The monastic disciplines include much that, even today, one can recognize as deeply consonant with a Christian way of life: fasting, vigils, constant prayer, immersion in Scripture, confession of sins, hospitality to strangers, not judging others, obedience to an elder, the acceptance of insults, the patient endurance of suffering, learning to be content with silence and solitude. These are very different from the disciplines of classical philosophy. In the monastic tradition, taming the passions is seen less as a way of enabling the entire soul to participate in divine reason (laudable though that might be) than as a way of transferring the very locus of one's identity from self to God. Spiritual vistas were thereby opened up that were unknown to the ancient philosophers.

Yet there was continuity as well, for the monastic life, like classical philosophy, presupposes an ontology in which the divine is at the heart of the human. In an early monastic rule by St. Basil the Great the question is posed, "Speak to us first, therefore, of the love of God; for we have heard that we must love Him, but we would learn how this may be rightly accomplished." Basil replies:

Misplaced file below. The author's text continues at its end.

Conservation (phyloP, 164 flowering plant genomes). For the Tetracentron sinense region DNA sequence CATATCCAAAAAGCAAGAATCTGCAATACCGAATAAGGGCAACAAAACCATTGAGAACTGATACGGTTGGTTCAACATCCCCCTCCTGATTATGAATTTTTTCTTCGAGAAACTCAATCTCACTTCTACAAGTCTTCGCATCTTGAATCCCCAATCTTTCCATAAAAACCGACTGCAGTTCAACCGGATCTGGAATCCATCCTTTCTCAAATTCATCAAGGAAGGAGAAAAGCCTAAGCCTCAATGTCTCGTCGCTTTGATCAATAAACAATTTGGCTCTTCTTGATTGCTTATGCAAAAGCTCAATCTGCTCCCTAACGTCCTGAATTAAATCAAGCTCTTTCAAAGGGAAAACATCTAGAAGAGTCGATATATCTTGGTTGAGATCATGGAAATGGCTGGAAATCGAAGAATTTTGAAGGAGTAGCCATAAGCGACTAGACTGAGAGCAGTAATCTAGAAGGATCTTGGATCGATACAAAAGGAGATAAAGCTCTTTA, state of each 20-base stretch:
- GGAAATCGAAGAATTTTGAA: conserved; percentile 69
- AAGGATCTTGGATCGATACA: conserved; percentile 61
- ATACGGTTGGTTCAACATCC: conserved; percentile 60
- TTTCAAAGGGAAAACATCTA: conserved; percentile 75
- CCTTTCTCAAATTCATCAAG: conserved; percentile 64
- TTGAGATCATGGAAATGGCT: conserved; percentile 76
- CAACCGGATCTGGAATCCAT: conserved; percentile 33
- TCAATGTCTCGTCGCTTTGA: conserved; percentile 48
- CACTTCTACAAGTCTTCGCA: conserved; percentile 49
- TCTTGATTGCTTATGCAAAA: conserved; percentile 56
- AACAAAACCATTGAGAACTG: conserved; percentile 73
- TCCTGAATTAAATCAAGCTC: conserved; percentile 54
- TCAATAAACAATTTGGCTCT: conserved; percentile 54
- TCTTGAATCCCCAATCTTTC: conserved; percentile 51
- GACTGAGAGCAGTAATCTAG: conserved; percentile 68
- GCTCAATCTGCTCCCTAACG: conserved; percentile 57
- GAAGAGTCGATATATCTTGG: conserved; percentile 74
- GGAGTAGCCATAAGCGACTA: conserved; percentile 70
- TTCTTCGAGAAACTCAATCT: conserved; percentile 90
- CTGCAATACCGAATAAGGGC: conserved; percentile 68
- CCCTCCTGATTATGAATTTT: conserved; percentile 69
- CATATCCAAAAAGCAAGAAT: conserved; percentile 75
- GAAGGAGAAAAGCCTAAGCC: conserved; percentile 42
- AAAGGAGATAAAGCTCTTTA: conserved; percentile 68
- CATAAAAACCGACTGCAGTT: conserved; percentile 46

The love of God is not something that is taught, for we do not learn from another to rejoice in the light or to desire life, nor has anyone taught us to love our parents or nurses. In the same way and even to a far greater degree it is true that instruction in divine law is not from without, but, simultaneously with the formation of the creature—man, I mean—a kind of rational force is implanted in us like a seed, which by an inherent tendency impels us toward love. This germ is then received into account in the school of God's commandments, where it is wont to be carefully cultivated and skillfully nurtured and thus, by the grace of God, brought to its full perfection.